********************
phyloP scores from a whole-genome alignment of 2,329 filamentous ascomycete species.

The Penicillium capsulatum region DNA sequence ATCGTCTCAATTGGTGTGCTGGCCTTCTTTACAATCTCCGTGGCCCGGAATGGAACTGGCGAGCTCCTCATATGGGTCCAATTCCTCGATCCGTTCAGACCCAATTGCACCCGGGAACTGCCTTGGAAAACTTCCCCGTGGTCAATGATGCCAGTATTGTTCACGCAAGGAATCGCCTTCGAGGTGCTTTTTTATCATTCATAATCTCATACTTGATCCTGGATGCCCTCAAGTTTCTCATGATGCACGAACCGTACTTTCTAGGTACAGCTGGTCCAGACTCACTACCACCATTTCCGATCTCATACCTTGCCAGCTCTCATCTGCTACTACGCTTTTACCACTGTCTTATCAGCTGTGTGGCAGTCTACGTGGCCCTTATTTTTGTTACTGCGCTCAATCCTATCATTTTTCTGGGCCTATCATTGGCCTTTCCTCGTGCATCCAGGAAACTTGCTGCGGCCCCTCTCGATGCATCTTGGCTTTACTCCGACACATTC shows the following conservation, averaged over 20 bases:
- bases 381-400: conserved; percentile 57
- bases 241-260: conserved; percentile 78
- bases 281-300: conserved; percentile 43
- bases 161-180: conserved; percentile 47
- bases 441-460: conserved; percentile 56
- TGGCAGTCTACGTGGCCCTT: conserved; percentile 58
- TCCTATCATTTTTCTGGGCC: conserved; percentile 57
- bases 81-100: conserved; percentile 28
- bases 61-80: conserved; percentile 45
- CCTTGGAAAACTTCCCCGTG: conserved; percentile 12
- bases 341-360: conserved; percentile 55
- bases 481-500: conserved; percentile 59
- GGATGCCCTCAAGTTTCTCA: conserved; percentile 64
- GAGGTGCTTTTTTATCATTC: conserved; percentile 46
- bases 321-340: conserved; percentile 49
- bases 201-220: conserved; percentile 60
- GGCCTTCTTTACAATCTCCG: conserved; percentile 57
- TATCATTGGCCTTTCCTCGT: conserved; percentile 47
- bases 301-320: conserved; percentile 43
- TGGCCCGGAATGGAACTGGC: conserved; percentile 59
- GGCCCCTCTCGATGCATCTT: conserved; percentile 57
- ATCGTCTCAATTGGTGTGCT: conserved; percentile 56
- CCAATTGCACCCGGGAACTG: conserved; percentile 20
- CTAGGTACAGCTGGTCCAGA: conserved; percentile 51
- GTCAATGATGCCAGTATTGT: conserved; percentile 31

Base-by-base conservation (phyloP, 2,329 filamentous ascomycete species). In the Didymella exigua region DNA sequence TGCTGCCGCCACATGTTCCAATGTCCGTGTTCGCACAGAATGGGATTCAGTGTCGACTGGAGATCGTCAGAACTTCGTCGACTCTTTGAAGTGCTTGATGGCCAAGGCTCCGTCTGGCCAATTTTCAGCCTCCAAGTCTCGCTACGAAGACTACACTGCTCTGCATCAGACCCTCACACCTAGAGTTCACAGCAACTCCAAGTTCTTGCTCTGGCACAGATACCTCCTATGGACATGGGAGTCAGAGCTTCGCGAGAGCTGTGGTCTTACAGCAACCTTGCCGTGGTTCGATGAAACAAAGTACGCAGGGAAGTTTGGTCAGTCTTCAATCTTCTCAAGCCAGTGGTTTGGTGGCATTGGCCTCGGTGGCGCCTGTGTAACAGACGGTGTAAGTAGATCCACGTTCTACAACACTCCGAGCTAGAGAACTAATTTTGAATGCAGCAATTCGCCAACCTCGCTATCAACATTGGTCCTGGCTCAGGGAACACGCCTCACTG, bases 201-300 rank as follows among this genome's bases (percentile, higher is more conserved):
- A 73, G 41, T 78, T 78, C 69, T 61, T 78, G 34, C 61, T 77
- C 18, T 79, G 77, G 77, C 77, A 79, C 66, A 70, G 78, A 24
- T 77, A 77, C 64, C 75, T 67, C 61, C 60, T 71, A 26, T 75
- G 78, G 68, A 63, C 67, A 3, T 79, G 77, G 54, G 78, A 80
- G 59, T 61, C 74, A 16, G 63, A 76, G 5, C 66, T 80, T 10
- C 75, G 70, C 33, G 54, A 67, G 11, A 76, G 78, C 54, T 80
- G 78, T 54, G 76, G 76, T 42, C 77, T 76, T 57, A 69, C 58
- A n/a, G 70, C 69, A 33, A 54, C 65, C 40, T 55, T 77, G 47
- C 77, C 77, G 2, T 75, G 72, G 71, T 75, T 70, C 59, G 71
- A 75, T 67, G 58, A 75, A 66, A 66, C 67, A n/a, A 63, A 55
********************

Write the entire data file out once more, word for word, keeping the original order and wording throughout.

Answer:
phyloP scores from a whole-genome alignment of 2,329 filamentous ascomycete species.

The Penicillium capsulatum region DNA sequence ATCGTCTCAATTGGTGTGCTGGCCTTCTTTACAATCTCCGTGGCCCGGAATGGAACTGGCGAGCTCCTCATATGGGTCCAATTCCTCGATCCGTTCAGACCCAATTGCACCCGGGAACTGCCTTGGAAAACTTCCCCGTGGTCAATGATGCCAGTATTGTTCACGCAAGGAATCGCCTTCGAGGTGCTTTTTTATCATTCATAATCTCATACTTGATCCTGGATGCCCTCAAGTTTCTCATGATGCACGAACCGTACTTTCTAGGTACAGCTGGTCCAGACTCACTACCACCATTTCCGATCTCATACCTTGCCAGCTCTCATCTGCTACTACGCTTTTACCACTGTCTTATCAGCTGTGTGGCAGTCTACGTGGCCCTTATTTTTGTTACTGCGCTCAATCCTATCATTTTTCTGGGCCTATCATTGGCCTTTCCTCGTGCATCCAGGAAACTTGCTGCGGCCCCTCTCGATGCATCTTGGCTTTACTCCGACACATTC shows the following conservation, averaged over 20 bases:
- bases 381-400: conserved; percentile 57
- bases 241-260: conserved; percentile 78
- bases 281-300: conserved; percentile 43
- bases 161-180: conserved; percentile 47
- bases 441-460: conserved; percentile 56
- TGGCAGTCTACGTGGCCCTT: conserved; percentile 58
- TCCTATCATTTTTCTGGGCC: conserved; percentile 57
- bases 81-100: conserved; percentile 28
- bases 61-80: conserved; percentile 45
- CCTTGGAAAACTTCCCCGTG: conserved; percentile 12
- bases 341-360: conserved; percentile 55
- bases 481-500: conserved; percentile 59
- GGATGCCCTCAAGTTTCTCA: conserved; percentile 64
- GAGGTGCTTTTTTATCATTC: conserved; percentile 46
- bases 321-340: conserved; percentile 49
- bases 201-220: conserved; percentile 60
- GGCCTTCTTTACAATCTCCG: conserved; percentile 57
- TATCATTGGCCTTTCCTCGT: conserved; percentile 47
- bases 301-320: conserved; percentile 43
- TGGCCCGGAATGGAACTGGC: conserved; percentile 59
- GGCCCCTCTCGATGCATCTT: conserved; percentile 57
- ATCGTCTCAATTGGTGTGCT: conserved; percentile 56
- CCAATTGCACCCGGGAACTG: conserved; percentile 20
- CTAGGTACAGCTGGTCCAGA: conserved; percentile 51
- GTCAATGATGCCAGTATTGT: conserved; percentile 31

Base-by-base conservation (phyloP, 2,329 filamentous ascomycete species). In the Didymella exigua region DNA sequence TGCTGCCGCCACATGTTCCAATGTCCGTGTTCGCACAGAATGGGATTCAGTGTCGACTGGAGATCGTCAGAACTTCGTCGACTCTTTGAAGTGCTTGATGGCCAAGGCTCCGTCTGGCCAATTTTCAGCCTCCAAGTCTCGCTACGAAGACTACACTGCTCTGCATCAGACCCTCACACCTAGAGTTCACAGCAACTCCAAGTTCTTGCTCTGGCACAGATACCTCCTATGGACATGGGAGTCAGAGCTTCGCGAGAGCTGTGGTCTTACAGCAACCTTGCCGTGGTTCGATGAAACAAAGTACGCAGGGAAGTTTGGTCAGTCTTCAATCTTCTCAAGCCAGTGGTTTGGTGGCATTGGCCTCGGTGGCGCCTGTGTAACAGACGGTGTAAGTAGATCCACGTTCTACAACACTCCGAGCTAGAGAACTAATTTTGAATGCAGCAATTCGCCAACCTCGCTATCAACATTGGTCCTGGCTCAGGGAACACGCCTCACTG, bases 201-300 rank as follows among this genome's bases (percentile, higher is more conserved):
- A 73, G 41, T 78, T 78, C 69, T 61, T 78, G 34, C 61, T 77
- C 18, T 79, G 77, G 77, C 77, A 79, C 66, A 70, G 78, A 24
- T 77, A 77, C 64, C 75, T 67, C 61, C 60, T 71, A 26, T 75
- G 78, G 68, A 63, C 67, A 3, T 79, G 77, G 54, G 78, A 80
- G 59, T 61, C 74, A 16, G 63, A 76, G 5, C 66, T 80, T 10
- C 75, G 70, C 33, G 54, A 67, G 11, A 76, G 78, C 54, T 80
- G 78, T 54, G 76, G 76, T 42, C 77, T 76, T 57, A 69, C 58
- A n/a, G 70, C 69, A 33, A 54, C 65, C 40, T 55, T 77, G 47
- C 77, C 77, G 2, T 75, G 72, G 71, T 75, T 70, C 59, G 71
- A 75, T 67, G 58, A 75, A 66, A 66, C 67, A n/a, A 63, A 55